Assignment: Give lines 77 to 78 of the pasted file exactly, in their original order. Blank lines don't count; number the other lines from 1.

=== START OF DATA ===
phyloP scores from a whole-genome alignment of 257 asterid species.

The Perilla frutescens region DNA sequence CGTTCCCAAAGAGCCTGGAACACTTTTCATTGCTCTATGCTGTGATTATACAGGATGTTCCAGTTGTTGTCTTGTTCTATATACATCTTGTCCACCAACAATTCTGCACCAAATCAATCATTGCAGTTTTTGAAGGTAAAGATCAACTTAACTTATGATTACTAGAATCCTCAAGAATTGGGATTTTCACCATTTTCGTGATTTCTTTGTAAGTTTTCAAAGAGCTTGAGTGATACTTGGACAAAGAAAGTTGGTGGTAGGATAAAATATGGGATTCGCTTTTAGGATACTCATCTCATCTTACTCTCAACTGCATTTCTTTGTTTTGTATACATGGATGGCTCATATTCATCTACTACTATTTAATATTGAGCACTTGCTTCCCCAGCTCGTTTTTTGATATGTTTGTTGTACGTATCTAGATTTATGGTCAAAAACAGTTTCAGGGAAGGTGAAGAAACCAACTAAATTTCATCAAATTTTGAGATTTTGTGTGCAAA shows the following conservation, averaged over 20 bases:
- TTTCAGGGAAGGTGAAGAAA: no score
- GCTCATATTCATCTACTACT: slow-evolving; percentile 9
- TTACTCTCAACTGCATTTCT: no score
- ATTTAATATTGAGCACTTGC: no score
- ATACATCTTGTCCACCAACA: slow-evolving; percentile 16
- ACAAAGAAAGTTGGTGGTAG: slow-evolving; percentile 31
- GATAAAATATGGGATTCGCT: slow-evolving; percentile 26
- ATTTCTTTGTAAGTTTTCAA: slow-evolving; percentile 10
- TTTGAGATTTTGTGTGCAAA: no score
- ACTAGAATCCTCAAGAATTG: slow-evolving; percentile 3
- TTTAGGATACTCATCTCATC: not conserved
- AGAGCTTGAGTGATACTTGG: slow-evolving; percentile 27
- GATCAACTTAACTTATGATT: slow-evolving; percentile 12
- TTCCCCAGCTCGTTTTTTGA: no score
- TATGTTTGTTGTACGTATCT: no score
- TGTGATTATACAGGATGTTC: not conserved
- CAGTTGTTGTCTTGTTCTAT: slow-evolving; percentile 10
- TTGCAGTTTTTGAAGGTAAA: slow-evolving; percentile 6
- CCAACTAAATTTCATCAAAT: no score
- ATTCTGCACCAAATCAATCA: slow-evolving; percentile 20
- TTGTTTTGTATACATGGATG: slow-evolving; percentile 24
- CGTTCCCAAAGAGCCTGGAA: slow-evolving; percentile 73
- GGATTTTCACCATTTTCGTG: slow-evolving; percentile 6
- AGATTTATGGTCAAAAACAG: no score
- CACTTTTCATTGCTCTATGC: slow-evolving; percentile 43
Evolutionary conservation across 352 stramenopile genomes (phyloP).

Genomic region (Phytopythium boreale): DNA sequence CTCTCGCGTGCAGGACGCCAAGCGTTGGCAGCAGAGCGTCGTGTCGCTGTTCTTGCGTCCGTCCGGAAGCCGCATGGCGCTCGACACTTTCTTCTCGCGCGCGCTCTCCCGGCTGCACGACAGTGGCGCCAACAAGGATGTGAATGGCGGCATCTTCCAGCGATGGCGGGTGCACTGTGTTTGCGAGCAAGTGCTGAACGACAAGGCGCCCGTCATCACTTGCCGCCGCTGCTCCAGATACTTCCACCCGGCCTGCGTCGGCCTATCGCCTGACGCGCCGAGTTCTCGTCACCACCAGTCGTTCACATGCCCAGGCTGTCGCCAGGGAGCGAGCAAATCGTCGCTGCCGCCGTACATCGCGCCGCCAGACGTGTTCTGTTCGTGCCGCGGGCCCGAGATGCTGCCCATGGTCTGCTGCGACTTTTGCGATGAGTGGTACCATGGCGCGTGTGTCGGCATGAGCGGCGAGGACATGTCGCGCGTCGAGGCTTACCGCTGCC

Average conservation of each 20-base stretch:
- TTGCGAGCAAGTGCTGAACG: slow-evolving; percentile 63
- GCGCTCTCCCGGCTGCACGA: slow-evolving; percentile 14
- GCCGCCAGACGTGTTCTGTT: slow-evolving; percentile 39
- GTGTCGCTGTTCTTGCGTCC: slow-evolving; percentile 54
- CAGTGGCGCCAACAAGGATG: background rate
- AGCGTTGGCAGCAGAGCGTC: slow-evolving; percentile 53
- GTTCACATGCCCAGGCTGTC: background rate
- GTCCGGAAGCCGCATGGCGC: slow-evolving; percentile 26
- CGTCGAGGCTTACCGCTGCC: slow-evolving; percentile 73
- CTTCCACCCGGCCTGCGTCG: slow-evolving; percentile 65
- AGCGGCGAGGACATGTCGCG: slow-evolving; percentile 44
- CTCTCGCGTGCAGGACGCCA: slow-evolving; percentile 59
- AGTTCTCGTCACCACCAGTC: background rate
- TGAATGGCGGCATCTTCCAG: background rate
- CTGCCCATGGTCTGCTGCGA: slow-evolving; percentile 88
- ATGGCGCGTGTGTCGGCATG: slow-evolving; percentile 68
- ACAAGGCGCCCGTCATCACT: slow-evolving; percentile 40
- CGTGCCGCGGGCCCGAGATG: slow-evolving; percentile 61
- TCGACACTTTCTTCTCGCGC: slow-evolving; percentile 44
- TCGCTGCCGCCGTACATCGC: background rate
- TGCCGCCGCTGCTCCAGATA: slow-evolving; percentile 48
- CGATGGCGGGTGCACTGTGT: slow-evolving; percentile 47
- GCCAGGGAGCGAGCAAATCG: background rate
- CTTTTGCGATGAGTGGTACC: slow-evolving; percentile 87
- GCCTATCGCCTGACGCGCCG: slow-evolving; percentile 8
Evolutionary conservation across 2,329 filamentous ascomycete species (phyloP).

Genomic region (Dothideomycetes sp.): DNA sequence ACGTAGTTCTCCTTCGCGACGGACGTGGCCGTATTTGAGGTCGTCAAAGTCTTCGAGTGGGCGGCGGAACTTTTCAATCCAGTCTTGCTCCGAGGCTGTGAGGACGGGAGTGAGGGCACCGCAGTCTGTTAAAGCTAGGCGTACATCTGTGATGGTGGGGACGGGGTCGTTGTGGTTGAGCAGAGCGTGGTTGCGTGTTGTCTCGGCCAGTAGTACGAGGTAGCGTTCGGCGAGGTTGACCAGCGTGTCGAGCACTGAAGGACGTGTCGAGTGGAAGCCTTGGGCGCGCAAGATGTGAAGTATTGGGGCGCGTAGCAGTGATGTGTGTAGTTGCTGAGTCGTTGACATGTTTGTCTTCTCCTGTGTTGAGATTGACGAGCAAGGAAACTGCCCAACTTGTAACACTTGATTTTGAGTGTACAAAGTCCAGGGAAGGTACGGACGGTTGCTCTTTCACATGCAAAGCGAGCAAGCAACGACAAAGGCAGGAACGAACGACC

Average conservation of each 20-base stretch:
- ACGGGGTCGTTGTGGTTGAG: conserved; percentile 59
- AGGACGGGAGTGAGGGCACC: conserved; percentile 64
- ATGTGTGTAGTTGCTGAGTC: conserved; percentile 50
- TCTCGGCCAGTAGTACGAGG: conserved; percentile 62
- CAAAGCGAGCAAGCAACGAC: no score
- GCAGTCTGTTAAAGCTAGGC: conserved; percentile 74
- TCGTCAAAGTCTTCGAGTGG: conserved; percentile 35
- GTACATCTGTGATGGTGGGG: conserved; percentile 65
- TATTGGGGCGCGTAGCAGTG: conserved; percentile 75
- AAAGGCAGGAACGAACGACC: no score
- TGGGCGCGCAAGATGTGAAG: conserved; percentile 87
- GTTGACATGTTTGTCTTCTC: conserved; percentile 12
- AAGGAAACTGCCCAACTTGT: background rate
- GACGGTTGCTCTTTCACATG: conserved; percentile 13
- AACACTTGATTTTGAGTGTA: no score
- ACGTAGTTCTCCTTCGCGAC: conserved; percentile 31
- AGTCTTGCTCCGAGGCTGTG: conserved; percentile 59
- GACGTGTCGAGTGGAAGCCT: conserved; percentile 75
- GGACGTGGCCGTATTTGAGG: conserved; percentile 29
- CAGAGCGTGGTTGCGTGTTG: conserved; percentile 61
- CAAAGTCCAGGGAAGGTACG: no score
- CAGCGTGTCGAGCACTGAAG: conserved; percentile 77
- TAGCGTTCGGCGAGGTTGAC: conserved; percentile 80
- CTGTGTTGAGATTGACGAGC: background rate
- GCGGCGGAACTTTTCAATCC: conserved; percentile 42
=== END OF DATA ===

- GGACGTGGCCGTATTTGAGG: conserved; percentile 29
- CAGAGCGTGGTTGCGTGTTG: conserved; percentile 61